Over recent months Andriukaitis has led the European Commission's attempts to get member states to reach an agreement on whether to extend glyphosate's license. As member states have repeatedly failed to reach a decision the European Commission has now taken the role of extending the license itself.
The commissioner told a press conference of his "huge surprise" that members did not adopt the most recent measures in the European Commission's "ambitious proposal", which included a ban on POE-tallowamine as a coformulant, and minimising use in public parks and gardens and in pre-harvest use by farmers.
He said: "We have debated this with member states many times at standing committee level and appeal committee level and bilateral discussions and once again I am surprised about the positions of some member states not to hear our proposals.
"But of course the Commission will follow our legal obligations. We know very well that we have a deadline, the 30th of June, and we will adopt extension of glyphosate [for] 18 months."
It was not clear what conditions will be placed on the temporary license. The commission must extend the license before it expires this Thursday (30 June).
The Crop Protection Association has expressed its relief that farmers will still have access to the weedkiller.
"Given that the extensive evaluation carried out by the relevant EU authorities, and over 40 years of robust scientific evidence has confirmed that glyphosate poses no risk to human health and that there is no cancer or endocrine disruptor risk, the standard 15 year renewal should have been granted.
"The expiration of the approval at the end of June would have had serious consequences for UK farmers who rely on glyphosate as a cornerstone of sustainable, productive agriculture. Whilst that situation has been averted for now, we urge Member States to take the sensible, science led decision to re-licence this safe, efficient and effective product for the full 15 year period once the 18 month extension has expired.
"Failure to re-license glyphosate would be contrary to the science, provide no benefit to human health, wildlife or the environment and at the same time remove one of the key tools our farmers need to produce a safe, healthy, reliable and affordable supply of food."
The NFU said: "We welcome today’s announcement that the active substance glyphosate has been re-authorised, albeit for a reduced 18 month period instead of for the expected 15-year approval.
"This is a welcome endorsement from the Commission of science-based decision-making in the EU. As Commissioner Andriukaitis said in his statement issued on 1st June, 'the EU’s authorisation procedure as regards pesticides is the strictest in the world'. We share the sentiment voiced by the Commissioner when he said when he said EU decisions should remain based on science, not on political convenience.
"The approval of glyphosate offers an endorsement of the scientific scrutiny from EFSA, helping to maintain the competitiveness of European agriculture, protecting the environment and allowing farmers to keep safe food and affordable.
"We welcome the fact that no additional conditions of use have been placed on the use of glyphosate – [no pre-harvest conditions are attached] something the NFU has been lobbying hard on. As Commissioner Andriukaitis also pointed out in his statement on 1st June, 2016 'it is important to clarify that once an active substance is approved – or renewed at EU level – it is then up to Member States to authorise the final products put onto their respective markets."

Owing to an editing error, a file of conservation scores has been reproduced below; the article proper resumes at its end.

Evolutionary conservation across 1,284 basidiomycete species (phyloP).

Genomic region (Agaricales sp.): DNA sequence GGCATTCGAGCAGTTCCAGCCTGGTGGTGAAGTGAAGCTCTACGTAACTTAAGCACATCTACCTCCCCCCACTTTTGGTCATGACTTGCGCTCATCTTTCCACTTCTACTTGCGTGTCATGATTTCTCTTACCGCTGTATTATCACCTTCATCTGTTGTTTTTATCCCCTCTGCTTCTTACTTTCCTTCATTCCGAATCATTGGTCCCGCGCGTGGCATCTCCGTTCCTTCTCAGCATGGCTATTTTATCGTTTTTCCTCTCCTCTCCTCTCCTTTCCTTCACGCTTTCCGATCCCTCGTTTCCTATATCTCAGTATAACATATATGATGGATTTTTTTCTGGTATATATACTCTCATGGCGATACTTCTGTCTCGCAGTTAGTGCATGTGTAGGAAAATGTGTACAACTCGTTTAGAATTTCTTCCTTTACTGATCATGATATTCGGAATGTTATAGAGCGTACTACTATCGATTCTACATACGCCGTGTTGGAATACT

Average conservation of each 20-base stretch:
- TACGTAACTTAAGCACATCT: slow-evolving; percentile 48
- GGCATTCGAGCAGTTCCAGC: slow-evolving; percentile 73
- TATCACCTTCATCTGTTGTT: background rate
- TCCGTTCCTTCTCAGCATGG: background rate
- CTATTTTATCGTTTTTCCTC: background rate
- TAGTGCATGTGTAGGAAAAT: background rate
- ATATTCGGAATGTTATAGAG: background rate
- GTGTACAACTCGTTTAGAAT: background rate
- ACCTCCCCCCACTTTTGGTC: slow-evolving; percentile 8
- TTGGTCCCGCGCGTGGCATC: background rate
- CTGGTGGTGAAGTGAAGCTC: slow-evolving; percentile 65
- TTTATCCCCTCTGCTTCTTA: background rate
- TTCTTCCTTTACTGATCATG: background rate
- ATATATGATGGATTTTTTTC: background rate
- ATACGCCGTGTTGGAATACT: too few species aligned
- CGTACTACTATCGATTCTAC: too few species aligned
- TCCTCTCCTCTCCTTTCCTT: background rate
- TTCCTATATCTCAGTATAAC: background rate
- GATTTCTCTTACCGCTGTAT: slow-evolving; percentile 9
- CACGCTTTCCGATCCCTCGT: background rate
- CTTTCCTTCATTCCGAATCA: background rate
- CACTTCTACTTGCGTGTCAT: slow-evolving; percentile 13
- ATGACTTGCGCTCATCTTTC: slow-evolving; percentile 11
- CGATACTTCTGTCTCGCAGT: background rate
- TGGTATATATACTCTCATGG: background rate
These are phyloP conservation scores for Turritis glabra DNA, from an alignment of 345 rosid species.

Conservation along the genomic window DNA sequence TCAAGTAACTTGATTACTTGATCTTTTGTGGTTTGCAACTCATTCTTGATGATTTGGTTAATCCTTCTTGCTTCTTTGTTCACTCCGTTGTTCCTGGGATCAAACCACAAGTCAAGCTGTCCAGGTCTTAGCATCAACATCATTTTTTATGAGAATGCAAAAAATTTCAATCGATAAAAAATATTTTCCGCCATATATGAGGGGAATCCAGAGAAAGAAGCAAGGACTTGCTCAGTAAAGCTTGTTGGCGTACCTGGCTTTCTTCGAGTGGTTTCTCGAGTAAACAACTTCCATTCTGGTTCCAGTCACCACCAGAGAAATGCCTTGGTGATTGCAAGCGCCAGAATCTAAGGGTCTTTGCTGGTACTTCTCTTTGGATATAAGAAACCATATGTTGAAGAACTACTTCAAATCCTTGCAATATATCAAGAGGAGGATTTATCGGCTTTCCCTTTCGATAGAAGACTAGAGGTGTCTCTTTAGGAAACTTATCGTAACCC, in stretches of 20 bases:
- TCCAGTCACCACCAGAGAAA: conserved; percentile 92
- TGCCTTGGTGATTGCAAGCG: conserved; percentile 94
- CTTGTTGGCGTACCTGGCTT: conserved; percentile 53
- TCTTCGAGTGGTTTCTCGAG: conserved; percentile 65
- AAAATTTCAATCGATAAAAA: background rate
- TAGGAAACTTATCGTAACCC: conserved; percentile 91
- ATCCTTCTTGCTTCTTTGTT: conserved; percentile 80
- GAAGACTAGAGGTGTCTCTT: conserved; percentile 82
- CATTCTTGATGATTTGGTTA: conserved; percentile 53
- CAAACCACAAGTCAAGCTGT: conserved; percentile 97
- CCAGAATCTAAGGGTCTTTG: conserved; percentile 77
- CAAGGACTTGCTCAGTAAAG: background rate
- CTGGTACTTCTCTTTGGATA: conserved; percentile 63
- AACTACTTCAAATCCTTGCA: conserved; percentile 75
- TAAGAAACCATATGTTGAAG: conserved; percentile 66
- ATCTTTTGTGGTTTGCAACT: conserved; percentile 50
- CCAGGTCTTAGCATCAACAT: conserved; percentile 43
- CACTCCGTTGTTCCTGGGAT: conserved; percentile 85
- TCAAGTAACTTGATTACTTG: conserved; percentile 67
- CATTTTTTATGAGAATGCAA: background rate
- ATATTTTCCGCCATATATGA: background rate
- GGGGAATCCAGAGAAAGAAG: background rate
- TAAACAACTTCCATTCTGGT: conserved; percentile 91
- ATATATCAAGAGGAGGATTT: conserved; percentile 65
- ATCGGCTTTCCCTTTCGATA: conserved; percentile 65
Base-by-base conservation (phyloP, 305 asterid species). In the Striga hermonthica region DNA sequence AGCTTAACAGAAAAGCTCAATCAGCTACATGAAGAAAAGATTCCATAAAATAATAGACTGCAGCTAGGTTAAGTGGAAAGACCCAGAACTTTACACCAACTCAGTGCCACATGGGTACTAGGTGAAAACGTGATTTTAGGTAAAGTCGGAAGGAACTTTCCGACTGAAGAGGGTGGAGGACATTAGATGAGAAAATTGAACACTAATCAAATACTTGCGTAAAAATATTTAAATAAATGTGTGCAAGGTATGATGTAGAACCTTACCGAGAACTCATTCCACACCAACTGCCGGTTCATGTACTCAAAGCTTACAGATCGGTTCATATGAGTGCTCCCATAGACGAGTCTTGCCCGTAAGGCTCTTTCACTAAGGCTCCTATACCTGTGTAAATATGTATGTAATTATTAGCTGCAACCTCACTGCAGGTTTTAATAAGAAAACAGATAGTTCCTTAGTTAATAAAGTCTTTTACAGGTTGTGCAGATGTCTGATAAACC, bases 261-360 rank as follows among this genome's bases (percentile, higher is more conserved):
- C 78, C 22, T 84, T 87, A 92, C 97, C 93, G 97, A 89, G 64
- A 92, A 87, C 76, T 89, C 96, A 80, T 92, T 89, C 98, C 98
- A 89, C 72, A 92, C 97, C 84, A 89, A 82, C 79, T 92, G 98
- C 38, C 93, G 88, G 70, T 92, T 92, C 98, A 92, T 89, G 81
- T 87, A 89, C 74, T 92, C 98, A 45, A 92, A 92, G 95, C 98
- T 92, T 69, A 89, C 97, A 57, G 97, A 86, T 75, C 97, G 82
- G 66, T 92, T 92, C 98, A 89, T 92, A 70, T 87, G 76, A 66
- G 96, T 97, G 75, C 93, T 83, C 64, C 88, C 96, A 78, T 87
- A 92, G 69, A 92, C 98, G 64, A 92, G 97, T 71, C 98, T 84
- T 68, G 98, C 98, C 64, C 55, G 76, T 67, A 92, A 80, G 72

Conservative MEPs Anthea McIntyre (West Midlands) and Julie Girling (South West and Gibraltar) said the move to prevent the herbicide being removed from shelves from one day to the next was "sensible and responsible".
They added: "Farmers will be hugely relieved that this important tool for protecting their crops is still available to them.
"We maintain that the EU should listen to the science and not be swayed by scaremongering. We hope that these further studies confirm that glyphosate is safe for use, so we can put this discussion to rest and farmers can get on with their work.
"A ban on glyphosate could have a huge impact on farming in the UK and across Europe, so any such decision should only be taken if there is compelling scientific evidence that such drastic action is absolutely necessary.
"While everyone's attention was on the referendum result, the clock was still ticking on glyphosate - so this stay of execution is sensible and responsible. It will allow us time to examine and further test the scientific evidence to come up with a sound decision further down the line.""Farmers will be hugely relieved that this important tool for protecting their crops is still available to them.
Dr. Philip W. Miller, Monsanto’s vice president of global regulatory and governmental affairs, said: "Today’s decision by the European Commission to temporarily extend glyphosate’s authorisation by 18 months ensures that European farmers, municipalities, gardeners and other users will continue to have access to the herbicide glyphosate while a longer-term solution to the product’s reauthorisation is found.
"We join European farmers and other users in expressing concern over the recent rise of narrowly-focused politics of self interest, where national or partisan political imperatives take precedence over facts, scientific understanding and the interests of its citizens. Monsanto urges the European Commission to present without further undue delays a proposal for a full renewal under the regulatory framework.
"Over the coming months, we will be engaging with Member States and other stakeholders involved in this process to understand their concerns, answer their questions and share more information about glyphosate’s long history of safe use. We look forward to productive conversations about glyphosate and the vital role it will play in sustainable agriculture for many years to come."